The usual questions start with how does mental training or sport psychology help athlete’s perform at a higher level. Generally before I can answer that question the person will ask; will it help me deal with ___________________? There is a long list usually dealing with fear or anxiety. The answer is yes it will help and in so many other areas as well. Usually people will ask about a certain area.

mental training list

In general I usually work with athletes on some form of the things I have listed below. If you are astute the thing you will notice is that I have listed a combination of training techniques and issues. I’ve done this because over the years I have found that people tend to think about sport psychology in both terms issues and techniques. An example is relaxation training. Athletes may want to learn how to deal with stress and the easiest way for them to talk about it is they want to learn to relax. Whatever way you want to think about is OK. What I want you to understand is that regardless of how you think about sport psychology and mental training it must be in your arsenal as a hockey player. It doesn’t matter how much talent you have, and I have worked with world champions, this is an area that you can improve and help yourself get to the next level. (more…)

Fear of Failure or is it the Fear of Failing?

Fear of Failure or is it the Fear of Failing?

Fear of Failure or is it the Fear of Failing?

Fear of Failure or is it the Fear of Failing? I was reading someone’s blog. They are a personal trainer, not a sport psychology consultant. I’m not saying that because I’m academically prejudiced about personal trainers. Just about the best friends I have are trainers and coaches and I borrow concepts from them all of the time. I just want to make it clear that their definition is based on their experience. As I guess you could say are all of ours. Fear of Failure or is it the Fear of Failing?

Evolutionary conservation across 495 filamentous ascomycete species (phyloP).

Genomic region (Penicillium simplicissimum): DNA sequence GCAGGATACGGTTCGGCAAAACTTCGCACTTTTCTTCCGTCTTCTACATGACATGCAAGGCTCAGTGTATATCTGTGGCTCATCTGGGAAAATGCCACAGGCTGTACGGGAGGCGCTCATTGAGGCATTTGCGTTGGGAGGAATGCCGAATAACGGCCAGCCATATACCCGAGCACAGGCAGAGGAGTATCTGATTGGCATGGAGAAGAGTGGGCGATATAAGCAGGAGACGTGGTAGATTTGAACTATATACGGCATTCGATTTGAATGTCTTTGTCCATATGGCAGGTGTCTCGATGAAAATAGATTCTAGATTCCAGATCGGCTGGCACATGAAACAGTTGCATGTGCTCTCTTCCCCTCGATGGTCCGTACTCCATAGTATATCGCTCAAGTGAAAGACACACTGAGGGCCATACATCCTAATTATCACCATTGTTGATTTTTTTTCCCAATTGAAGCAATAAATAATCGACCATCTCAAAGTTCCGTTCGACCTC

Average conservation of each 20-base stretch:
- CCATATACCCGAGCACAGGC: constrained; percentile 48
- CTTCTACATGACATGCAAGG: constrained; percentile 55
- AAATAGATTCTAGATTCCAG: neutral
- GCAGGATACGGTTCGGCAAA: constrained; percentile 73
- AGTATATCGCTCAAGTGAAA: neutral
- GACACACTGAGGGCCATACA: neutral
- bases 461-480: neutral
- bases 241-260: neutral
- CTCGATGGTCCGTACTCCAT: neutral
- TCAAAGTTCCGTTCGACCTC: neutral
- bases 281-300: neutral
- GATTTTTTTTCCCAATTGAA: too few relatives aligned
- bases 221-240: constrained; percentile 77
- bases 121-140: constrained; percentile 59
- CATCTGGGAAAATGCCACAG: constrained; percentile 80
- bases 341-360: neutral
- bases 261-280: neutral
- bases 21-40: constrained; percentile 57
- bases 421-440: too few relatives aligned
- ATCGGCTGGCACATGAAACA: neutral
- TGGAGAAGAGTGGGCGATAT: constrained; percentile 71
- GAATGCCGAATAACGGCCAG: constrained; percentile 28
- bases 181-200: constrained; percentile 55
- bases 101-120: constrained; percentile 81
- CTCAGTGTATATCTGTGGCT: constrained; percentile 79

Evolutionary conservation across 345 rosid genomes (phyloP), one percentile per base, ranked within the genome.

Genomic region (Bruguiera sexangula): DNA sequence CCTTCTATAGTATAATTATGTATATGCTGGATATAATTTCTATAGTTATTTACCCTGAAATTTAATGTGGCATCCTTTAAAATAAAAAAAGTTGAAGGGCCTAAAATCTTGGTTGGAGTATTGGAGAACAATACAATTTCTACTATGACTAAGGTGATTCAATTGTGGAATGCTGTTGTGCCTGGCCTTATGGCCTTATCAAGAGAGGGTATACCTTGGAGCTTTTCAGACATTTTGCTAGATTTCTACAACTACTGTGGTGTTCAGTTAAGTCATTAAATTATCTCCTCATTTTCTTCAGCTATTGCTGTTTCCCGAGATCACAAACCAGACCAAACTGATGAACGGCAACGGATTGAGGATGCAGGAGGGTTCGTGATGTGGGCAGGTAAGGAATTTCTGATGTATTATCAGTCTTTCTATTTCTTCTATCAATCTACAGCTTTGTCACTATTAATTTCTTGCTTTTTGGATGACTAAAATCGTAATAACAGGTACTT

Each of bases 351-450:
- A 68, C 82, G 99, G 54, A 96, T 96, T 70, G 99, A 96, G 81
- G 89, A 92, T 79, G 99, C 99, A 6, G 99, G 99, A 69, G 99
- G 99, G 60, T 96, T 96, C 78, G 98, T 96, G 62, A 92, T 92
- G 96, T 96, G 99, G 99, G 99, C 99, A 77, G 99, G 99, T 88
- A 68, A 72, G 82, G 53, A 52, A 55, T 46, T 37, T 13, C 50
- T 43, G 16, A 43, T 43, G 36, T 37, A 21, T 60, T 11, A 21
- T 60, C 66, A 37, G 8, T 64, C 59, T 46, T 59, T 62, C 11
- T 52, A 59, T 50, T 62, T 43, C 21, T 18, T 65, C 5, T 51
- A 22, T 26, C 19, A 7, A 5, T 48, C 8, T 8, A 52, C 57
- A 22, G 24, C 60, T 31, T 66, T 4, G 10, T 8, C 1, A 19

They were talking about FEAR. Primarily Fear of Failure. It was a decent piece as far as it went. The writer unfortunately does not understand the subtle difference between Fear of failure and fear of failing.

They wrote “FEAR can be scary; it can definitely hold athletes back from accomplishing many great things.  But as a trainer my job is to take that Fear and turn it into a positive.  Turn it into something that the athlete can use to strive to become better.  For example, my Fear is failure, I do not want to fail at anything I do, so I push myself to achieve greatness at all things.  I do not always succeed but I learn many great lessons from my failures.  We as athletes, coaches, parents have to turn the Fear of something into a positive, so we can achieve greatness on all levels.  We need to strive to be better today than we were yesterday”. I do wish it was just that easy, but they made some interesting statements. Most of all it got me thinking about the difference between Failure and Failing. (more…)